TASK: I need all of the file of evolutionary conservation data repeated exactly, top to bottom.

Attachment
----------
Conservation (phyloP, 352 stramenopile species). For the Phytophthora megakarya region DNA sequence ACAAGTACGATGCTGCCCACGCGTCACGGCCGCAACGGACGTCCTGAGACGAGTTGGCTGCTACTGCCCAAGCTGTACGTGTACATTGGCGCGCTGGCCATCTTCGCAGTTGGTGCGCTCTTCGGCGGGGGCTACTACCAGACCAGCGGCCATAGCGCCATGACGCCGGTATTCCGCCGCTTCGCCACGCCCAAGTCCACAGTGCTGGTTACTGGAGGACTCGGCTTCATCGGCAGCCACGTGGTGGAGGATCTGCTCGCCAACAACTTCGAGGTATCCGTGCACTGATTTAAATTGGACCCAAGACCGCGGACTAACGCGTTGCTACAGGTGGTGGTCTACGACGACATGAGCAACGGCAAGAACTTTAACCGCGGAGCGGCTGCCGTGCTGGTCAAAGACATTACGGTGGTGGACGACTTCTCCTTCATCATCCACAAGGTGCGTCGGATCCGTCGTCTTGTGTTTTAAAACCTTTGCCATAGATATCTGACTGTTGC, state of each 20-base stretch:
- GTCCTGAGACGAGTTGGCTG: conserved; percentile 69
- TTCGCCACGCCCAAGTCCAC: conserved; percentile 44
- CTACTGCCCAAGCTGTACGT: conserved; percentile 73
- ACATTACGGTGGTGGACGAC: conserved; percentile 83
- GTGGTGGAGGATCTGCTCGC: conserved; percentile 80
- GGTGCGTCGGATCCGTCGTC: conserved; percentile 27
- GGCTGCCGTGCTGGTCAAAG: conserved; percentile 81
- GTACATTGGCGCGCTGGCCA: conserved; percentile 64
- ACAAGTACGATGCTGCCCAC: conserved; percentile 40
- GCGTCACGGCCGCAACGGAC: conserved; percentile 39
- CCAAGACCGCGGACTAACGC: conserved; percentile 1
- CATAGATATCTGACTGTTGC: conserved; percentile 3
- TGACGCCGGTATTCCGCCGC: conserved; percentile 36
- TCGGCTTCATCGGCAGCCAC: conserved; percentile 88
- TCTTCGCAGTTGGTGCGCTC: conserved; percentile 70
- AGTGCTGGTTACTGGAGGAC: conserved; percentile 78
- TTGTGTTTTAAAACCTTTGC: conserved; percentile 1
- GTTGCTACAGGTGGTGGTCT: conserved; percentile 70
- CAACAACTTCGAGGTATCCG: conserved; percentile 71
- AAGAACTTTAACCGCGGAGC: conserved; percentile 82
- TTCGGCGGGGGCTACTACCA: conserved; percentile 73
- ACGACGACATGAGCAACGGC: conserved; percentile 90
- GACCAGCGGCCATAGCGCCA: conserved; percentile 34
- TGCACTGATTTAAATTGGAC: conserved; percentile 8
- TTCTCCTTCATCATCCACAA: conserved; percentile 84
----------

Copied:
Conservation (phyloP, 352 stramenopile species). For the Phytophthora megakarya region DNA sequence ACAAGTACGATGCTGCCCACGCGTCACGGCCGCAACGGACGTCCTGAGACGAGTTGGCTGCTACTGCCCAAGCTGTACGTGTACATTGGCGCGCTGGCCATCTTCGCAGTTGGTGCGCTCTTCGGCGGGGGCTACTACCAGACCAGCGGCCATAGCGCCATGACGCCGGTATTCCGCCGCTTCGCCACGCCCAAGTCCACAGTGCTGGTTACTGGAGGACTCGGCTTCATCGGCAGCCACGTGGTGGAGGATCTGCTCGCCAACAACTTCGAGGTATCCGTGCACTGATTTAAATTGGACCCAAGACCGCGGACTAACGCGTTGCTACAGGTGGTGGTCTACGACGACATGAGCAACGGCAAGAACTTTAACCGCGGAGCGGCTGCCGTGCTGGTCAAAGACATTACGGTGGTGGACGACTTCTCCTTCATCATCCACAAGGTGCGTCGGATCCGTCGTCTTGTGTTTTAAAACCTTTGCCATAGATATCTGACTGTTGC, state of each 20-base stretch:
- GTCCTGAGACGAGTTGGCTG: conserved; percentile 69
- TTCGCCACGCCCAAGTCCAC: conserved; percentile 44
- CTACTGCCCAAGCTGTACGT: conserved; percentile 73
- ACATTACGGTGGTGGACGAC: conserved; percentile 83
- GTGGTGGAGGATCTGCTCGC: conserved; percentile 80
- GGTGCGTCGGATCCGTCGTC: conserved; percentile 27
- GGCTGCCGTGCTGGTCAAAG: conserved; percentile 81
- GTACATTGGCGCGCTGGCCA: conserved; percentile 64
- ACAAGTACGATGCTGCCCAC: conserved; percentile 40
- GCGTCACGGCCGCAACGGAC: conserved; percentile 39
- CCAAGACCGCGGACTAACGC: conserved; percentile 1
- CATAGATATCTGACTGTTGC: conserved; percentile 3
- TGACGCCGGTATTCCGCCGC: conserved; percentile 36
- TCGGCTTCATCGGCAGCCAC: conserved; percentile 88
- TCTTCGCAGTTGGTGCGCTC: conserved; percentile 70
- AGTGCTGGTTACTGGAGGAC: conserved; percentile 78
- TTGTGTTTTAAAACCTTTGC: conserved; percentile 1
- GTTGCTACAGGTGGTGGTCT: conserved; percentile 70
- CAACAACTTCGAGGTATCCG: conserved; percentile 71
- AAGAACTTTAACCGCGGAGC: conserved; percentile 82
- TTCGGCGGGGGCTACTACCA: conserved; percentile 73
- ACGACGACATGAGCAACGGC: conserved; percentile 90
- GACCAGCGGCCATAGCGCCA: conserved; percentile 34
- TGCACTGATTTAAATTGGAC: conserved; percentile 8
- TTCTCCTTCATCATCCACAA: conserved; percentile 84